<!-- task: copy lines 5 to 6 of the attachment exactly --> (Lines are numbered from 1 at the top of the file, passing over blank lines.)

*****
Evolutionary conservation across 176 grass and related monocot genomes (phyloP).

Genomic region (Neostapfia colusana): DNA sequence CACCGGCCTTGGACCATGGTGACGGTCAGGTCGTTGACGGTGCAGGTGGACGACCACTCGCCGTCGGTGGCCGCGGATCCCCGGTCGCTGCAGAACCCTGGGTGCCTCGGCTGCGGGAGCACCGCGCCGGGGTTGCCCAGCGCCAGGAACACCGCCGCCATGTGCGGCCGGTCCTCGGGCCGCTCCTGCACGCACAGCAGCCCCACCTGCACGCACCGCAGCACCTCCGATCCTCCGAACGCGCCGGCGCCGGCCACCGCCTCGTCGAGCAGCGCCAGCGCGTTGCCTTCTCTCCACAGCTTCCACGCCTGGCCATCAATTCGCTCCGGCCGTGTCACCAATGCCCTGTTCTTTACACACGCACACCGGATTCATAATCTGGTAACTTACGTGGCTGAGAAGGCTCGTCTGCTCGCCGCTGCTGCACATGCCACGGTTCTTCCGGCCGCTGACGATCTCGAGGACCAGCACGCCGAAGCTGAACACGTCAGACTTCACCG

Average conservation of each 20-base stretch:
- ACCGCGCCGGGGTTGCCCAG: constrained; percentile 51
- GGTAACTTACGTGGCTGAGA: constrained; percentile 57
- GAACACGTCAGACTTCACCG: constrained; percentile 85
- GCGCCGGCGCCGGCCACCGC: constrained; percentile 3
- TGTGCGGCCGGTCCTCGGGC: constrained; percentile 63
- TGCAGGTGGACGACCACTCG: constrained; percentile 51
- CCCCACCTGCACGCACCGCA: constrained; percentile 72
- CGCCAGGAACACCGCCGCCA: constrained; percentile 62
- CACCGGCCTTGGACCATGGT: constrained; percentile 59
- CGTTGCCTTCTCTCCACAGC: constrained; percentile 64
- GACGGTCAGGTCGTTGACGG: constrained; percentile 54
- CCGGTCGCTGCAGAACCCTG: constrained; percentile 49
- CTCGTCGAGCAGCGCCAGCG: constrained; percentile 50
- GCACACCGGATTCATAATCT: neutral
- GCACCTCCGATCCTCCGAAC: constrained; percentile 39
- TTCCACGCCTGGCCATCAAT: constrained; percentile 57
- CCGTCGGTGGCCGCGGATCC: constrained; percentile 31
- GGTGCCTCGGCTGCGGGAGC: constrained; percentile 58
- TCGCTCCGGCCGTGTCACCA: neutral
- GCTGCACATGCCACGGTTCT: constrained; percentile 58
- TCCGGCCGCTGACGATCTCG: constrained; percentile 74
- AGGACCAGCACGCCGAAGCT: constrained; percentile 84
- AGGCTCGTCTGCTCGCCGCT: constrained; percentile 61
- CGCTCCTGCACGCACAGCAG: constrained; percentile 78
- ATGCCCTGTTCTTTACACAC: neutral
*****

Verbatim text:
- GGTAACTTACGTGGCTGAGA: constrained; percentile 57
- GAACACGTCAGACTTCACCG: constrained; percentile 85